Oil slips from 12-week high on deeper Opec+ production curbs
Opec and allies led by Russia pledged to cut 2.1 million barrels per day from the global oil markets from the beginning of 2020
Oil reached a 12-week high after Opec and allies pledged to make additional cuts next year, with Saudi Arabia volunteering deeper production restrictions.
Brent was trading a little lower down 1 per cent at $63.71 per barrel at 6.05pm on Monday, while West Texas Intermediate was down 1.3 per cent at $58.43 per barrel.
Last week at Opec's annual summit in Vienna the group and its allies pledged to cut 2.1 million barrels per day from global oil markets from January next year, deepening their current restrictions as they look to rebalance oil markets. Opec is responsible for about 30 per cent of global production.
The alliance first agreed to begin production cuts in 2017 and last week agreed to deepen existing cuts of 1.2 million bpd by an additional 500,000 bpd. In addition, Saudi Arabia and other producers will make "additional voluntary adjustments" of around 400,000 bpd, raising the overall draw from the markets to 2.1 million bpd.
Saudi Arabia, the world's largest oil exporter, and Gulf allies including the UAE have been cutting above their required quotas as they look to counter high global inventories. The kingdom will continue to produce at 9.7 million bpd, with Gulf allies UAE, Kuwait and Russia also pledging additional curbs of 60,000 bpd, 55,000 bpd and 70,000 bpd respectively.
Russia, which had been reluctant to extend cuts further than the first quarter of next year, managed to exclude condensate volumes from its output quota. Condensate refers to a light oil associated with gas production. Moscow will keep cuts at 228,000 bpd from January.
Bank of America Merill Lynch forecasts Brent reaching $70 per barrel before the second quarter of 2020 as global inventories are lowered due to the action taken to cut supply.
"Opec members signalled their intention to prevent stock builds during [the first quarter], which is a seasonally weak period for demand. We forecast a surplus of 700,000 bpd in Q1 and in an optimistic scenario, where Opec members of the agreement meet the agreed targets, inventory builds are reduced by 200,000 bpd," the bank said.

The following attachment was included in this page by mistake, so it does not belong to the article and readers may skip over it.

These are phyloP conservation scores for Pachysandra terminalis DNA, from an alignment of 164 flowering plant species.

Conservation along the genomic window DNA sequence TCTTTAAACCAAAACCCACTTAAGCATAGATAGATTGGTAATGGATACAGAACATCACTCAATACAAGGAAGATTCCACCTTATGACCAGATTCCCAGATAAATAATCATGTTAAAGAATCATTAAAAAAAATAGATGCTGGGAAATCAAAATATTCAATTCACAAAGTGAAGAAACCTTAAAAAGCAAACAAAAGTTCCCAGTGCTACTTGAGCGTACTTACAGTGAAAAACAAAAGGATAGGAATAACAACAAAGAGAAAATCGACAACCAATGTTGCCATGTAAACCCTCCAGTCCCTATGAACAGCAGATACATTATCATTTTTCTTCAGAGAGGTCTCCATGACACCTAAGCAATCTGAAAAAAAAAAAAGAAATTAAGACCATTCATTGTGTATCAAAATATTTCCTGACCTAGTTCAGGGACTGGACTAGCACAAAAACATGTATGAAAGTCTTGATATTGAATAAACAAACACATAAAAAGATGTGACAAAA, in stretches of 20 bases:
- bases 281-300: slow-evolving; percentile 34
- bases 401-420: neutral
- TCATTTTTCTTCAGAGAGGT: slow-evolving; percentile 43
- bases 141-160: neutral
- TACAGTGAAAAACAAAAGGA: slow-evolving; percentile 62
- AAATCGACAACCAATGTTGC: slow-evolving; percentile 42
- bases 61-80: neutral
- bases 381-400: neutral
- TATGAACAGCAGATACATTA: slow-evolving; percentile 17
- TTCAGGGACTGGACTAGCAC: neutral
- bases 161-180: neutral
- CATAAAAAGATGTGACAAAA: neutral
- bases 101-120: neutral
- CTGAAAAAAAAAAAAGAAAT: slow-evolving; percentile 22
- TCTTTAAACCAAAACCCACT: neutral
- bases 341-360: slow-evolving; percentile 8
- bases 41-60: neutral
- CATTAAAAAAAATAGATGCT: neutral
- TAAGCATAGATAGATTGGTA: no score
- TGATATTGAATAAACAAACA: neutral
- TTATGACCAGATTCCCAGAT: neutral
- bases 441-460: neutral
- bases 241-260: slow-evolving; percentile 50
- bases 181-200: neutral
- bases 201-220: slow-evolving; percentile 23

Saudi Arabia, which has been nudging its less-compliant allies such as Iraq to adhere to the pact will look to boost its own output following the inventory draw in the first quarter, the report added.
"Strong compliance, coupled with other positive economic developments, such as a pick-up in global inventory restocking and a small US-China trade deal, could push Brent to our $70 price target ahead of schedule," it said.
Meanwhile, JBC Energy noted that Opec's latest agreement could not be interpreted as something that "effectively changes the oil balance".
"[It is] an effort to distribute the Saudi over-compliance that has been in place since about April to other Opec+ members," the consultancy said.
The Opec agreement is likely to increase uncertainty in the market, leaving a lot of room for speculation, in spite of the bullish surprise from the Saudi delegation at the meeting.
"The key take-away thus far is that a formalised agreement until only March 2020 doesn't do much to help the market price its perspectives beyond that point," JBC said.
The fall back in prices since the 12-week highs were hit suggest some scepticism that the recent upward momentum will continue, as traders continue to wait for news on a US-China trade deal, according to London Capital Group's head of research, Jasper Lawler.
"For WTI to be above $60 at the end of the week, we’ll need at the very least, an extension to the US tariffs deadline. In the context of typical oil market volatility, we thought the post-OPEC gains were rather constrained. That would suggest if we can get through December 15 without more US tariffs on China, there is still some pent up speculative demand for oil."
Opec and allies next convene for their summer gathering in the Austrian capital on 10 June.
Updated: December 9, 2019 07:04 PM